Can you tell where they are working?

Question of the month: Do I still need Comcast, Shentel, DirecTV or Dish for my television?

  • Posted on: 1 December 2020
  • By: Lhuber

images of streaming TV icons
You're welcome to keep your current TV service, but most WideOpen customers rarely keep a cable or satellite television provider for more than a couple months after having fiber Internet installed. Streaming top quality HDTV over fiber is as easy as a click of the remote. We offer a detailed TV guide (updated every few weeks) to help you make the best possible choice when selecting streaming providers*. The guide explains many of the available TV plans (from just a few local channels to full live TV packages) offered by the top tier providers including AT&T TV, Hulu Live TV, YouTube Live, Fubo, Sling, Pluto, and Philo live streaming TV providers. Have fun exploring a new world of entertainment including AMC+, Disney+, Netflix, AppleTV, Britbox, Amazon and HBO Max.

How do I watch streaming TV?

  • You will need a smart TV or a Wireless Device like a Roku Streaming Stick or Apple TV to work with your TV. Roku sticks cost around $30 and Apple TV devices are available for $100-$160.
  • Connect your new wireless device or Smart TV to your wireless services, by signing in with the same password you use for connecting to Internet in your home.
  • Smart TVs and wireless devices come preloaded with many TV provider and streaming apps. Take a stroll and scroll through your new device.
  • Choose the app (TV service) you want to try, then follow directions to enter billing information.
  • If adding an app to your device is not easy to configure, use Google to search with the
    following search terms: “How do I add an app to my (brand) TV or Roku”.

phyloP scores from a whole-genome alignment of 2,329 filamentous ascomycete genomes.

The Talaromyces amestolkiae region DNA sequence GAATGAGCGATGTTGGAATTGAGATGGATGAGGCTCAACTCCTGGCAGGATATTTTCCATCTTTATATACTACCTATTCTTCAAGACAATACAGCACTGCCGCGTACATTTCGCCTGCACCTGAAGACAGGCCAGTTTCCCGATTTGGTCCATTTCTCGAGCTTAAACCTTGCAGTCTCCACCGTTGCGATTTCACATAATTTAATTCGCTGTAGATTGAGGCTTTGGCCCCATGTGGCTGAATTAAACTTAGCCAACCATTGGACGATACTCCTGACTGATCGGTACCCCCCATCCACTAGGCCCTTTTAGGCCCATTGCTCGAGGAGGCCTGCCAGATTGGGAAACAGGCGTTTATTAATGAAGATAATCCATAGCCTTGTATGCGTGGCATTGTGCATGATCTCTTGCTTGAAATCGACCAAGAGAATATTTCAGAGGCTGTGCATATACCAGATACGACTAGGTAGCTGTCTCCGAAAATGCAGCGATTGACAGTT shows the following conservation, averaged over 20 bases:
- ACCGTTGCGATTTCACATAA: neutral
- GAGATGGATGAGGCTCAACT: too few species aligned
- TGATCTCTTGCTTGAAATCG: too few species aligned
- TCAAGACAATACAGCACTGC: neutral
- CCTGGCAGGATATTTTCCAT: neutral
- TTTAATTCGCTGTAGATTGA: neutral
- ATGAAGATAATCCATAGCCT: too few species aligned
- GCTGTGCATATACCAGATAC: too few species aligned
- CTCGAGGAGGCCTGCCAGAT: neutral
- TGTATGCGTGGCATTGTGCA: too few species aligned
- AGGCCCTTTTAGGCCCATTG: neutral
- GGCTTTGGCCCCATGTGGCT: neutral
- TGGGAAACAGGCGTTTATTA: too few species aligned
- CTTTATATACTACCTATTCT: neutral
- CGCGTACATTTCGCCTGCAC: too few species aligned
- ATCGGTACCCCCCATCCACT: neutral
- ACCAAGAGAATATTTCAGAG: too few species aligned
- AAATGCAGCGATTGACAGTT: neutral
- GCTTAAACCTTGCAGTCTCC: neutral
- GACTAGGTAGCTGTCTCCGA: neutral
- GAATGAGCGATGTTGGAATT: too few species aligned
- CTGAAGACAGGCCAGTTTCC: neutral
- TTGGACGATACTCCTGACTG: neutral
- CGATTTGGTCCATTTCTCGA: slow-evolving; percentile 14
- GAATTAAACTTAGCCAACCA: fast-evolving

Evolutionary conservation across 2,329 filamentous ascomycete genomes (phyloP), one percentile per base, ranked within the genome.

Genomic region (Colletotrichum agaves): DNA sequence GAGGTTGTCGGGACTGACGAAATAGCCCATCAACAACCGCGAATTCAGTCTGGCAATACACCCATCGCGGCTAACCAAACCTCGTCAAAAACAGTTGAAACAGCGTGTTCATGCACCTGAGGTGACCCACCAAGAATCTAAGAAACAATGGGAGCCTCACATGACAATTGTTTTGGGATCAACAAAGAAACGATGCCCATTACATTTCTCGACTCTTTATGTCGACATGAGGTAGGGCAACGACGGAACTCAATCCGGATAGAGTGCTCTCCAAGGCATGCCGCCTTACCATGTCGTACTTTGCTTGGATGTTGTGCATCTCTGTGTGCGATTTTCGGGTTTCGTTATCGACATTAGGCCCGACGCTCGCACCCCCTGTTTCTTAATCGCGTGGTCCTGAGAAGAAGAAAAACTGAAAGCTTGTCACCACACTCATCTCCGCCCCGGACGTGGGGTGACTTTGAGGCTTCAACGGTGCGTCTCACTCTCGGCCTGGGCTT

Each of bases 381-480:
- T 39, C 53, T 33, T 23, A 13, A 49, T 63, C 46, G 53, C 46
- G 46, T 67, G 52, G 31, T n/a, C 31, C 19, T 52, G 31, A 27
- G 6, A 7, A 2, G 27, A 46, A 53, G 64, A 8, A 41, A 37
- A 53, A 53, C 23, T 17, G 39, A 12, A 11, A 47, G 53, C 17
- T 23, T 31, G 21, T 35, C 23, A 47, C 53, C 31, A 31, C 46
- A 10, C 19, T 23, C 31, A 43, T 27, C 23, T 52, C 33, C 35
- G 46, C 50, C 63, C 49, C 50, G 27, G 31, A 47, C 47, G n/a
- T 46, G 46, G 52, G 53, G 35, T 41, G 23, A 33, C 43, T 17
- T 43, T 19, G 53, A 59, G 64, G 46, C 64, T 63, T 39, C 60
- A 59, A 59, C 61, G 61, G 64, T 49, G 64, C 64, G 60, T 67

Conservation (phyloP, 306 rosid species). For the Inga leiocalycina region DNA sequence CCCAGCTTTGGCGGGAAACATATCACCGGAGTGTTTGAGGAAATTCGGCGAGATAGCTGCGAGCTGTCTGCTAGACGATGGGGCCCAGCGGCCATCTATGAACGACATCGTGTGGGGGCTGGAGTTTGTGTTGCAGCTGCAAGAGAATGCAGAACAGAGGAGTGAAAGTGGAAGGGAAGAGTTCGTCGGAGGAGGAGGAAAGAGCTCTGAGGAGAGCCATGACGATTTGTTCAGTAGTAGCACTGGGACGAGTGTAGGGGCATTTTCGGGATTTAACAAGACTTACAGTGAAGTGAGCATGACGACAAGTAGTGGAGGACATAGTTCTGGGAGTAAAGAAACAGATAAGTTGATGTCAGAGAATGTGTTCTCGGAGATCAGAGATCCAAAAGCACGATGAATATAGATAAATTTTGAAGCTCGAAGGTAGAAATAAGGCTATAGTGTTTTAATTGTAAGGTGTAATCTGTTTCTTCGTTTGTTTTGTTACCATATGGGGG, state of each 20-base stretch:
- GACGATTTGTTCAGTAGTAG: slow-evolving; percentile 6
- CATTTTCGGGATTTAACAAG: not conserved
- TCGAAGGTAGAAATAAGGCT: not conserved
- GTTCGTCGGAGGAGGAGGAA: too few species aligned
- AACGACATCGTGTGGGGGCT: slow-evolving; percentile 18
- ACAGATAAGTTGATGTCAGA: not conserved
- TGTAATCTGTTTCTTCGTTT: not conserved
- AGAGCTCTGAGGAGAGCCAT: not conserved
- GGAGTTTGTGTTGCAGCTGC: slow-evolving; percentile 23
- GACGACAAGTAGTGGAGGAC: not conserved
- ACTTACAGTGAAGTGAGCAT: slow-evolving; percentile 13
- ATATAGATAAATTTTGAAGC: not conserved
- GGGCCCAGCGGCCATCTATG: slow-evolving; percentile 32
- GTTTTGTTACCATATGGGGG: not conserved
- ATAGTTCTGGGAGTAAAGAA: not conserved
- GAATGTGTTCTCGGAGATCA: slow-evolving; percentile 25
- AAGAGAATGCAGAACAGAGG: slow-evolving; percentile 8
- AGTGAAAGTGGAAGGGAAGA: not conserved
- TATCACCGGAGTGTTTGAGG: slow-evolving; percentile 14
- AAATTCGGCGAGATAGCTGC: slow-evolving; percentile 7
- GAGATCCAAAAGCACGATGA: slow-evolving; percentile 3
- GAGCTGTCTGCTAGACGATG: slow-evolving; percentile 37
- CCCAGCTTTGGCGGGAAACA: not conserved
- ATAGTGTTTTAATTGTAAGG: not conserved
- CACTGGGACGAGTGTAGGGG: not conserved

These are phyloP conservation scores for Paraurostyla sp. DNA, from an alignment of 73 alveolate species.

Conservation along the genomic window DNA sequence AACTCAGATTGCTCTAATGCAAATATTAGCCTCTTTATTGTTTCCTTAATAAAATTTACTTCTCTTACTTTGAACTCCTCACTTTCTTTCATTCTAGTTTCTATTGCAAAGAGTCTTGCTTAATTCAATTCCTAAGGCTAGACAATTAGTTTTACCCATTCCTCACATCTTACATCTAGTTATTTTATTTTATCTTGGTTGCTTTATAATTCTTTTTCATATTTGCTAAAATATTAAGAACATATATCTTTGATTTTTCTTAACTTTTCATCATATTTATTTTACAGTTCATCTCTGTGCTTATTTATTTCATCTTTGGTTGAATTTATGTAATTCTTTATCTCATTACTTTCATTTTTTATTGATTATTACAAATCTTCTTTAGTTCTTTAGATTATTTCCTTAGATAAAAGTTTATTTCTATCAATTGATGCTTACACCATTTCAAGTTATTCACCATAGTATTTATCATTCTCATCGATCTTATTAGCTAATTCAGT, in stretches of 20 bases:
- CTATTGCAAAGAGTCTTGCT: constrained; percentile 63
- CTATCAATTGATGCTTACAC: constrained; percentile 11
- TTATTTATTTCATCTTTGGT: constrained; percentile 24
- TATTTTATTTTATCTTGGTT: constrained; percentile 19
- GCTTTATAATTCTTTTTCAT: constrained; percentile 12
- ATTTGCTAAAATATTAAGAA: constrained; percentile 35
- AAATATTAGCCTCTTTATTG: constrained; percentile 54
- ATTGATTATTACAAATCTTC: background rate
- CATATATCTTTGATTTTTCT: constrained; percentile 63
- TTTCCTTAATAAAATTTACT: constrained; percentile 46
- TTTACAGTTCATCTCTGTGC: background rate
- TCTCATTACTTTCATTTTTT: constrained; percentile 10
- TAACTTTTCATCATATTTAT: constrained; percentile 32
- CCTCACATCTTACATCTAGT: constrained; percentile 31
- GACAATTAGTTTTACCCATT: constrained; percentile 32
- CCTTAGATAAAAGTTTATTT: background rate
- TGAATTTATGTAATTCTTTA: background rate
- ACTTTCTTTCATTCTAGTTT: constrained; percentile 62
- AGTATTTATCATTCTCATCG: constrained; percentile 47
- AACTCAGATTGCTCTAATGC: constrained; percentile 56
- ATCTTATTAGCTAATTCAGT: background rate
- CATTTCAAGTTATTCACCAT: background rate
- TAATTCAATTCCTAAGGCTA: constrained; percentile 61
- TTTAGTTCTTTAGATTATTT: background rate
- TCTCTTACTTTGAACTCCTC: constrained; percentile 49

• If you don’t see an app you’d like to use, find the smart hub or app store option on your device and use the magnifying glass to find the app.
    Most of these streaming services require credit card and address info even for the free trial. Be sure to cancel before the end of the trial period to avoid charges! It is easiest to cancel by signing into the provider on your laptop.

    How do I watch my local channels?

    All top tier streaming TV providers include local channels as part of their package. AT&T TV, Hulu Live TV, and YouTube Live are three of the most popular services for full regional TV coverage. WSLS, WDBJ7, PBS and all your favorite channels, and more, are a basic part of their streaming package.

    *As an Open Access provider we remain neutral and independent and offer standard and transparent pricing to both ISPs and streaming services on our network. We don't compete with the ISPs or streaming services so our customers can have maximum choice and freedom to change services with no interference or hinderance from us.

  • Blacksburg company to expand fiber internet network as competition grows in New River Valley

    • Posted on: 6 October 2020
    • By: Lhuber

    Blacksburg - Choices for internet in town are rapidly changing.